Relish Your Redundancy

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In the modern work world, it’s becoming more and more common to hear that employees are being made redundant. Whether you’re the Vice President or an entry level assistant, it seems no one is safe from the R word.

But how do you deal with it, without completely losing the plot, and going into panic mode? Further more how can you, use it to your advantage? We speak to a brave woman that saw the light at the end of the tunnel and relished her redundancy. Plus we bring you seven tips on how to stay cool, calm and collected if you’re experiencing redundancy right now.

 

‘I’m so sorry, they’ve shut us down. We’re all unemployed now.’

It was a phone call in the summer of 2009 which changed my life.

Only the year before I’d been headhunted for the role of Communications Manager for A1GP; a bold and exciting new Motorsport series set up to rival F1. I’d gone from my job at the Financial Times and working in the city to jetting around the world working in motorsport.

But then the credit crunch hit and the sponsorship money needed to fund the series disappeared. There was no money to pay suppliers and wages, and bailiffs turned up at the office.

There was always a sense of optimism that we could turn things around. But on that fateful day a supplier who hadn’t been paid had taken legal action. The courts took one look at the finances and shut A1GP down. The dream was over.

I remember feeling shocked and angry. But worse of all I was mortified – I’d taken a gamble on a dream job and it had failed. I was owed wages, holiday pay and expenses and left unemployed.

I collected my belongings from the office, claimed what little redundancy pay I was entitled to from the government and started the search for a new job.

Ironically, the experience gave me skills that employers found interesting and appealing. Within weeks I had started a new job at Getty Images and from there I moved to Reuters where I was quickly promoted to Head of PR, EMEA.

A few years later, life changed again when I became a mother. Redundancy taught me a lot of things but, most importantly, that life is about more than a job. No one is going to write my CV on my headstone when I’m gone.

So I decided to take a step back from the corporate world. I’ve become a freelancer, something which gives me extra precious time with my family. I’ve had the chance to do PR for some organisations which are changing lives and to fulfil my dreams of doing some writing.

Life doesn’t always follow the script you’ve written; it often takes you on a different journey. I’m a big believer in fate. I used to be terrified of redundancy, but it has ended up giving me opportunities I could only have dreamed of.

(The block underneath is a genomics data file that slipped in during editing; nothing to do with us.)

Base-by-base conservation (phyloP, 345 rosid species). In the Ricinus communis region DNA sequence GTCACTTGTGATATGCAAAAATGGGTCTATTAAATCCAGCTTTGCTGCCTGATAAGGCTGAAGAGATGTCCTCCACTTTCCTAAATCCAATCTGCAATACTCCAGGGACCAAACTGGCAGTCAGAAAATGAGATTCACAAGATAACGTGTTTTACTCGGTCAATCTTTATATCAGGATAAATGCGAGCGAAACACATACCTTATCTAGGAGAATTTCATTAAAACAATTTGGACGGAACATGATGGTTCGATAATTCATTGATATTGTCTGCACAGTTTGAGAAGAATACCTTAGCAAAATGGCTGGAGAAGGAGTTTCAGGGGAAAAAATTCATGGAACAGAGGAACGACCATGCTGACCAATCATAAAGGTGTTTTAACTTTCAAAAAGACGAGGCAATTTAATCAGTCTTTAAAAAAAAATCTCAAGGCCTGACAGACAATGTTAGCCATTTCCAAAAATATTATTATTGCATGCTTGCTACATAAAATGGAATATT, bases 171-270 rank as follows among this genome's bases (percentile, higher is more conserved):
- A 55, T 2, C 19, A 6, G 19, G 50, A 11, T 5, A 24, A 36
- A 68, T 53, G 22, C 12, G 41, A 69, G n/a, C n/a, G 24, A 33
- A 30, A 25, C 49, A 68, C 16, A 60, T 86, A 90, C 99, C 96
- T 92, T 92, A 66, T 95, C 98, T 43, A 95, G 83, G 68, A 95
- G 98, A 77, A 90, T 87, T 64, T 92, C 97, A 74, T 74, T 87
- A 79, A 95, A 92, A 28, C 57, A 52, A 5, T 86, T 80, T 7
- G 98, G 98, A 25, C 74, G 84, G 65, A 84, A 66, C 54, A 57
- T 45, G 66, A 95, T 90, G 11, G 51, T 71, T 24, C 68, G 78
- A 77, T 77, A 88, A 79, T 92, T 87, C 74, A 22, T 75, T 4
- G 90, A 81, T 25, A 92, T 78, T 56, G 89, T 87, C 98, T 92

Jo Crosby is a freelance PR Consultant and Columnist. She has previously worked for Time magazine, the Financial Times, A1GP, Getty Images and Reuters. Follow her on Twitter @JoCrosbyPR.

If you’re experiencing redundancy now, read these tips by award winning Career Psychologists,  Denise Taylor  to help you remain calm.
7 key ‘Don’t panic’ tips for when you are made redundant.. 
 
1.    Treat it as an opportunity and a chance to take stock. Not many people love their job so take stock and work out what you would like to do – different company, different job, something radically different? Then create a plan to get there.
 
2.    Unpick your underlying skills and abilities to help identify something new.  Think about what you enjoyed; how can you get more of that into your job? What do you do in your spare time that could be used in the workplace? Refocus your CV to include this. 
 
3.    Get your marketing material ready. Bring your CV up to date, and make sure your LinkedIn profile is effective, they should work together and present you for what it is you want and make it clear why a company would want to choose you. 
 
4.    Get it in writing. You will want to have a written reference you can attach to an application and even better ask your old boss, and colleagues to write a recommendation on LinkedIn for you. You want proof that you can do the things you say you can do.
 
5.    Get talking to people. Most people find a new job through someone they know so be clear on the job you want and why you would be a great candidate. Don’t be vague, the more specific you are, the easier it is for others to help you. 
 
6.    Consider your finances. You may have got a pay-off, which helps to ease the transition, but money may be tight. In both cases review your expenses and see where you can make savings. You may even like to take on some temp work to bring some money in.
 
7.    Keep focused. It may take time to get your next job, but don’t give up! Look for people to support you, and make sure your job search campaign is effective, making good use of social media, especially LinkedIn. There’s plenty of advice to help you, and look to my website for a comprehensive eBook – How to use LinkedIn to get a New Job. 

 

Denise Taylor is an award winning career psychologist and author of Find Work at 50+ A Positive Approach to Securing the Job You Want published by Trotman, RRP £14.99.

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